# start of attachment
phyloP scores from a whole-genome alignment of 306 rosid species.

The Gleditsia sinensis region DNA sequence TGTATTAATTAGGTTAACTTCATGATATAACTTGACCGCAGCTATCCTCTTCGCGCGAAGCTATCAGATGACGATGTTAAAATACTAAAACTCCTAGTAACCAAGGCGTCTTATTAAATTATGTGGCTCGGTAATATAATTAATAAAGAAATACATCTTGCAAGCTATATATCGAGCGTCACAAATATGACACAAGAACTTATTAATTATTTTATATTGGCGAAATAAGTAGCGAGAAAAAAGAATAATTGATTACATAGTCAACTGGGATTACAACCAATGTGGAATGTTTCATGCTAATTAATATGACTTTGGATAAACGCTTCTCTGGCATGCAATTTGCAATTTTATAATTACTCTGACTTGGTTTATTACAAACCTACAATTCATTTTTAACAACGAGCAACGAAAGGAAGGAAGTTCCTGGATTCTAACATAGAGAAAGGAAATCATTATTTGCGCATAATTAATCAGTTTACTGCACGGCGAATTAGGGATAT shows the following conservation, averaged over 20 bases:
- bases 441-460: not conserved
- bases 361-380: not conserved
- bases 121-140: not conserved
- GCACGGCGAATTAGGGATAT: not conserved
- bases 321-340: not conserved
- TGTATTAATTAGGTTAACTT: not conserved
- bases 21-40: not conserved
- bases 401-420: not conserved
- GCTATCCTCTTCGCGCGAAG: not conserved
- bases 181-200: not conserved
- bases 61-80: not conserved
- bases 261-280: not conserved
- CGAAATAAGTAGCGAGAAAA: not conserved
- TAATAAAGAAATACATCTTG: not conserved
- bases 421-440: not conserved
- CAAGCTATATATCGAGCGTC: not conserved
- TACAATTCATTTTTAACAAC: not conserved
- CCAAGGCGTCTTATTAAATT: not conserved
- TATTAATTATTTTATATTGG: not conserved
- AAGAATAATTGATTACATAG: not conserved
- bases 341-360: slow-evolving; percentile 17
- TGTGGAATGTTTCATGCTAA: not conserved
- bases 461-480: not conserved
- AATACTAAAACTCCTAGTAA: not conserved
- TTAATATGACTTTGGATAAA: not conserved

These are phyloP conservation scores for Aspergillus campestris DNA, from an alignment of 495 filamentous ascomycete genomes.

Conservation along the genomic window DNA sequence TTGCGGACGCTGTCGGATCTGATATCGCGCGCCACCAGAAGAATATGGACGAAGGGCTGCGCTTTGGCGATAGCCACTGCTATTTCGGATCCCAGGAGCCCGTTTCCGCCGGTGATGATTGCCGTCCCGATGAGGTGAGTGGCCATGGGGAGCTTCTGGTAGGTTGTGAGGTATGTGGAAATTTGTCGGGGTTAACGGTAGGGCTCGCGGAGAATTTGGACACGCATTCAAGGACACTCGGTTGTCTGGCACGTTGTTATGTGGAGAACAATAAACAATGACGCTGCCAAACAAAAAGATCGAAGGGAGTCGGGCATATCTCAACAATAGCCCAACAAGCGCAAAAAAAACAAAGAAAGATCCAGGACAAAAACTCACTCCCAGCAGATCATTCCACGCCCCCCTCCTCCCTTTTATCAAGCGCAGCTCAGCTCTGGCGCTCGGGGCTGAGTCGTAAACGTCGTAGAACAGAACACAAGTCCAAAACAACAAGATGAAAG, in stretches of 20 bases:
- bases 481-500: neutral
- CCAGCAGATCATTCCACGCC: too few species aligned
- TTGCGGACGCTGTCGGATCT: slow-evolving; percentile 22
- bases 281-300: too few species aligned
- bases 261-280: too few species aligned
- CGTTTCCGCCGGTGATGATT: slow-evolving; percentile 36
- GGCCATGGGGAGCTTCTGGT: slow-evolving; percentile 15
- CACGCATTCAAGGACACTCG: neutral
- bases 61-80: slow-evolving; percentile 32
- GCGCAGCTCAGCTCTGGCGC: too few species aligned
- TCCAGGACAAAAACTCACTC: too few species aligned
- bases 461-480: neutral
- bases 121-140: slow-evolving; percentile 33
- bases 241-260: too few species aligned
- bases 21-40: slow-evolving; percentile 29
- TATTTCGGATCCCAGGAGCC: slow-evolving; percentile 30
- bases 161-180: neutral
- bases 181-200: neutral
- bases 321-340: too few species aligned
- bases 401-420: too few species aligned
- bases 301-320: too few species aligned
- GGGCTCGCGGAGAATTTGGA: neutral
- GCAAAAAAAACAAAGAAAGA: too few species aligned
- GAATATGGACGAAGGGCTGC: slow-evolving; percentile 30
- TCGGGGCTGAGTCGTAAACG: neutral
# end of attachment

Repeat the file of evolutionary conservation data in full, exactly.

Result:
phyloP scores from a whole-genome alignment of 306 rosid species.

The Gleditsia sinensis region DNA sequence TGTATTAATTAGGTTAACTTCATGATATAACTTGACCGCAGCTATCCTCTTCGCGCGAAGCTATCAGATGACGATGTTAAAATACTAAAACTCCTAGTAACCAAGGCGTCTTATTAAATTATGTGGCTCGGTAATATAATTAATAAAGAAATACATCTTGCAAGCTATATATCGAGCGTCACAAATATGACACAAGAACTTATTAATTATTTTATATTGGCGAAATAAGTAGCGAGAAAAAAGAATAATTGATTACATAGTCAACTGGGATTACAACCAATGTGGAATGTTTCATGCTAATTAATATGACTTTGGATAAACGCTTCTCTGGCATGCAATTTGCAATTTTATAATTACTCTGACTTGGTTTATTACAAACCTACAATTCATTTTTAACAACGAGCAACGAAAGGAAGGAAGTTCCTGGATTCTAACATAGAGAAAGGAAATCATTATTTGCGCATAATTAATCAGTTTACTGCACGGCGAATTAGGGATAT shows the following conservation, averaged over 20 bases:
- bases 441-460: not conserved
- bases 361-380: not conserved
- bases 121-140: not conserved
- GCACGGCGAATTAGGGATAT: not conserved
- bases 321-340: not conserved
- TGTATTAATTAGGTTAACTT: not conserved
- bases 21-40: not conserved
- bases 401-420: not conserved
- GCTATCCTCTTCGCGCGAAG: not conserved
- bases 181-200: not conserved
- bases 61-80: not conserved
- bases 261-280: not conserved
- CGAAATAAGTAGCGAGAAAA: not conserved
- TAATAAAGAAATACATCTTG: not conserved
- bases 421-440: not conserved
- CAAGCTATATATCGAGCGTC: not conserved
- TACAATTCATTTTTAACAAC: not conserved
- CCAAGGCGTCTTATTAAATT: not conserved
- TATTAATTATTTTATATTGG: not conserved
- AAGAATAATTGATTACATAG: not conserved
- bases 341-360: slow-evolving; percentile 17
- TGTGGAATGTTTCATGCTAA: not conserved
- bases 461-480: not conserved
- AATACTAAAACTCCTAGTAA: not conserved
- TTAATATGACTTTGGATAAA: not conserved

These are phyloP conservation scores for Aspergillus campestris DNA, from an alignment of 495 filamentous ascomycete genomes.

Conservation along the genomic window DNA sequence TTGCGGACGCTGTCGGATCTGATATCGCGCGCCACCAGAAGAATATGGACGAAGGGCTGCGCTTTGGCGATAGCCACTGCTATTTCGGATCCCAGGAGCCCGTTTCCGCCGGTGATGATTGCCGTCCCGATGAGGTGAGTGGCCATGGGGAGCTTCTGGTAGGTTGTGAGGTATGTGGAAATTTGTCGGGGTTAACGGTAGGGCTCGCGGAGAATTTGGACACGCATTCAAGGACACTCGGTTGTCTGGCACGTTGTTATGTGGAGAACAATAAACAATGACGCTGCCAAACAAAAAGATCGAAGGGAGTCGGGCATATCTCAACAATAGCCCAACAAGCGCAAAAAAAACAAAGAAAGATCCAGGACAAAAACTCACTCCCAGCAGATCATTCCACGCCCCCCTCCTCCCTTTTATCAAGCGCAGCTCAGCTCTGGCGCTCGGGGCTGAGTCGTAAACGTCGTAGAACAGAACACAAGTCCAAAACAACAAGATGAAAG, in stretches of 20 bases:
- bases 481-500: neutral
- CCAGCAGATCATTCCACGCC: too few species aligned
- TTGCGGACGCTGTCGGATCT: slow-evolving; percentile 22
- bases 281-300: too few species aligned
- bases 261-280: too few species aligned
- CGTTTCCGCCGGTGATGATT: slow-evolving; percentile 36
- GGCCATGGGGAGCTTCTGGT: slow-evolving; percentile 15
- CACGCATTCAAGGACACTCG: neutral
- bases 61-80: slow-evolving; percentile 32
- GCGCAGCTCAGCTCTGGCGC: too few species aligned
- TCCAGGACAAAAACTCACTC: too few species aligned
- bases 461-480: neutral
- bases 121-140: slow-evolving; percentile 33
- bases 241-260: too few species aligned
- bases 21-40: slow-evolving; percentile 29
- TATTTCGGATCCCAGGAGCC: slow-evolving; percentile 30
- bases 161-180: neutral
- bases 181-200: neutral
- bases 321-340: too few species aligned
- bases 401-420: too few species aligned
- bases 301-320: too few species aligned
- GGGCTCGCGGAGAATTTGGA: neutral
- GCAAAAAAAACAAAGAAAGA: too few species aligned
- GAATATGGACGAAGGGCTGC: slow-evolving; percentile 30
- TCGGGGCTGAGTCGTAAACG: neutral